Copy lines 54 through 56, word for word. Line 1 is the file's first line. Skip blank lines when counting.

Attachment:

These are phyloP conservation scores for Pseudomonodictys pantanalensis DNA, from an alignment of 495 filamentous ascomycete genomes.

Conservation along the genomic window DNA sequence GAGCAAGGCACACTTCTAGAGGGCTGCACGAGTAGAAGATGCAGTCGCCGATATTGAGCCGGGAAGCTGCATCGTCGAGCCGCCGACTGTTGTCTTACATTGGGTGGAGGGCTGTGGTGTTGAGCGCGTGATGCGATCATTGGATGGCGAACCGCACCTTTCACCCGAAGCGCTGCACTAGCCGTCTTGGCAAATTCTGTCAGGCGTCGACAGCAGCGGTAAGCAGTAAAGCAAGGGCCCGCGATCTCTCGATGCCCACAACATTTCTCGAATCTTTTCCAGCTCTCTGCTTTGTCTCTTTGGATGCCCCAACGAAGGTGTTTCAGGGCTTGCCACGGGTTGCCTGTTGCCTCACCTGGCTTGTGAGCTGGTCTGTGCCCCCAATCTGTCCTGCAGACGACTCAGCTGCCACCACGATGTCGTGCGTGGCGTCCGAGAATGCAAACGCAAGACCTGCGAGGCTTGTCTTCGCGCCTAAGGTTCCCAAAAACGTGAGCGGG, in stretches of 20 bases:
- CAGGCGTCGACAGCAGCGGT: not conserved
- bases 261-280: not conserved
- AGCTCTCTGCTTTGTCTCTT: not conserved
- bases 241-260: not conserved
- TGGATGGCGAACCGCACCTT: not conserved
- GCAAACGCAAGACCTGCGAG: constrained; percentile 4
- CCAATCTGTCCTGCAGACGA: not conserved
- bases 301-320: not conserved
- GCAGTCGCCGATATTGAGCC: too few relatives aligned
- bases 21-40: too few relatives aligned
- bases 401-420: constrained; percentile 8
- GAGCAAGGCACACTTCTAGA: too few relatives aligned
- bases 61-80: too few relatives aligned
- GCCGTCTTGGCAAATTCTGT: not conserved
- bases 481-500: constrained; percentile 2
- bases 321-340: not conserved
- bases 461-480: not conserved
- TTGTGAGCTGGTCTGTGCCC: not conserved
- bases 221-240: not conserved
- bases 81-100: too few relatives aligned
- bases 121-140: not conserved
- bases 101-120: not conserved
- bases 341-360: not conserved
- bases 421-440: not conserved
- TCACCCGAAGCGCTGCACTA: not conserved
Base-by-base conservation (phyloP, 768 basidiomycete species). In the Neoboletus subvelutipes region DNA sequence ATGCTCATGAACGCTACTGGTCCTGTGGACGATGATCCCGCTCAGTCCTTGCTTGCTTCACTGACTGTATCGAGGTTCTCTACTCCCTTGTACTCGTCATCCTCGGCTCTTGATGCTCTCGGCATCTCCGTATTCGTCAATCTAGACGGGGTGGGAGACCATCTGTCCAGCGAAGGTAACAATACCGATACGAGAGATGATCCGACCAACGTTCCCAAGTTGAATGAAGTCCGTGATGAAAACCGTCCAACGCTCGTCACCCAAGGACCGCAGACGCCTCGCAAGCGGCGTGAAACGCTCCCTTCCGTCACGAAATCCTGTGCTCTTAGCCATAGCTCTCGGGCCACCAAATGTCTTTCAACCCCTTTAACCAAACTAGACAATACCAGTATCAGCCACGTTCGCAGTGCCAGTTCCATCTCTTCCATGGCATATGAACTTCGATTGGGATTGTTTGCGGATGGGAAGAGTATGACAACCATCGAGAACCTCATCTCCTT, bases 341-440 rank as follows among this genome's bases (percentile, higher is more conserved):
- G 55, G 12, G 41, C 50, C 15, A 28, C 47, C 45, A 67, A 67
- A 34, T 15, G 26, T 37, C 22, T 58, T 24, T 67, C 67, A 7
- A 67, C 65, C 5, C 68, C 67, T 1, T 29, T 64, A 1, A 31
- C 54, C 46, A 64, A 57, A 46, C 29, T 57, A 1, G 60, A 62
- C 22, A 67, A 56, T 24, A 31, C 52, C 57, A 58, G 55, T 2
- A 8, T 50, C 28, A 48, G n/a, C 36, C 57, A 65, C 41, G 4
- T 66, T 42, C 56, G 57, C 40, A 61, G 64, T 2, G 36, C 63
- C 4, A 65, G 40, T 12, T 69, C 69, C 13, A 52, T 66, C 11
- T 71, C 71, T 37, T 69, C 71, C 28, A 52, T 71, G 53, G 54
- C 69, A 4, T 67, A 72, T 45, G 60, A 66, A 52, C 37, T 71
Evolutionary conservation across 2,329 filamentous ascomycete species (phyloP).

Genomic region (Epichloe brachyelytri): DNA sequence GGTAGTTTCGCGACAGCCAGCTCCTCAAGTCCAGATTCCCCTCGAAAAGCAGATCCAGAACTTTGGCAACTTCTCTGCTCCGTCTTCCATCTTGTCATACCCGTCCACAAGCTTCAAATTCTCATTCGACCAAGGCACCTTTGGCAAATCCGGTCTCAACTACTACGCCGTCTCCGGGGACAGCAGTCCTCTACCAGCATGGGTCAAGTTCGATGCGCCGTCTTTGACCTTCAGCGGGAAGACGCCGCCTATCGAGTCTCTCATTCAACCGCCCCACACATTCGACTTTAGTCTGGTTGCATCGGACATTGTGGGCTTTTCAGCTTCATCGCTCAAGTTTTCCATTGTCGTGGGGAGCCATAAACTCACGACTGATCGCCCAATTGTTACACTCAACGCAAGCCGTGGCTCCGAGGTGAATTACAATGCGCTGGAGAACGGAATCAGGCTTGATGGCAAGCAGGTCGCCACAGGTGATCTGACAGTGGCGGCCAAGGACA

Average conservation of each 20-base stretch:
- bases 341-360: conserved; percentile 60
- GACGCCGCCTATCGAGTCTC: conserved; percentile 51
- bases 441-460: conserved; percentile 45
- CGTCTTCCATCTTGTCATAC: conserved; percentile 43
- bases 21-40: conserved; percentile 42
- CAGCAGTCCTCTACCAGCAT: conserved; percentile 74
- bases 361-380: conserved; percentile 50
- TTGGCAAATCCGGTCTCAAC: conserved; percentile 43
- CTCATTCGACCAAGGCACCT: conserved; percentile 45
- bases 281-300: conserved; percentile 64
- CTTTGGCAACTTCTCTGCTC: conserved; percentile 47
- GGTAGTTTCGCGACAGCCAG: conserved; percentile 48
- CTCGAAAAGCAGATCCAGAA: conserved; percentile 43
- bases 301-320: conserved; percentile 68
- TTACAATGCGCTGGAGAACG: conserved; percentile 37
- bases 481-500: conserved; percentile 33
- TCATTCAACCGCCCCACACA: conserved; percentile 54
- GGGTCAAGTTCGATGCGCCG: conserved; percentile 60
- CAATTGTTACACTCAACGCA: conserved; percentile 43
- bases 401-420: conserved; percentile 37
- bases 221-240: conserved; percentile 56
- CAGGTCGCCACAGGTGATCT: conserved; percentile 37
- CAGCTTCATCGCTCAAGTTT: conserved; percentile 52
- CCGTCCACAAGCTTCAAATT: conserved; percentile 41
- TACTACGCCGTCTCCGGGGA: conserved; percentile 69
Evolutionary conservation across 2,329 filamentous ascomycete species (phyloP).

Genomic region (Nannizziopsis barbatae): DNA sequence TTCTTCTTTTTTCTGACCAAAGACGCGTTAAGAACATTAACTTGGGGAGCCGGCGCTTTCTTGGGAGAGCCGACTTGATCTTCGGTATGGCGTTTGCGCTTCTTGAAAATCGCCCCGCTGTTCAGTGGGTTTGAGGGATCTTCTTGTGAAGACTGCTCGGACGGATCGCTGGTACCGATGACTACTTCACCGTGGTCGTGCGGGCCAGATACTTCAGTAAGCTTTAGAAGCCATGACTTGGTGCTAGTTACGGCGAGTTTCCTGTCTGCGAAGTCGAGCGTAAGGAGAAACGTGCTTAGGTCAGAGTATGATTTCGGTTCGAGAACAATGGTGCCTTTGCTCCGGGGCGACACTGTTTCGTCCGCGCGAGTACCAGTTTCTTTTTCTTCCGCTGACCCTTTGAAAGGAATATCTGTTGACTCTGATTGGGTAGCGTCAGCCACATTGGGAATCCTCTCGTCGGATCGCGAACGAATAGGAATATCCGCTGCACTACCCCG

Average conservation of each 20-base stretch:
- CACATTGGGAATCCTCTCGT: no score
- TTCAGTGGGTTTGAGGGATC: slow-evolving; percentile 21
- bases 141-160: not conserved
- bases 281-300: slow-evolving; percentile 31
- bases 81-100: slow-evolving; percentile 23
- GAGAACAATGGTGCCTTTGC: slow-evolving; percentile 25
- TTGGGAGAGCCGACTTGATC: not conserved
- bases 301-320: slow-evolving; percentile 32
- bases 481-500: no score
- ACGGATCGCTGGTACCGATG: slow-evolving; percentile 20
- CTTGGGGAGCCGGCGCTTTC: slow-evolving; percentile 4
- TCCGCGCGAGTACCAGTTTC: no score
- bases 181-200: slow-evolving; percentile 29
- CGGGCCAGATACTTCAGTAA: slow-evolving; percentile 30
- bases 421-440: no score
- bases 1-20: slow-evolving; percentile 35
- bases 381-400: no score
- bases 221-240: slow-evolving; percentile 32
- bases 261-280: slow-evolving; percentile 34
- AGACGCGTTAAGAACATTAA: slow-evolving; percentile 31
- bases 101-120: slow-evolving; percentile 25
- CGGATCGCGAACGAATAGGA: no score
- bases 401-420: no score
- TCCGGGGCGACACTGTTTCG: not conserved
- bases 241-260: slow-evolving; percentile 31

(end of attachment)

- CTCGAAAAGCAGATCCAGAA: conserved; percentile 43
- bases 301-320: conserved; percentile 68
- TTACAATGCGCTGGAGAACG: conserved; percentile 37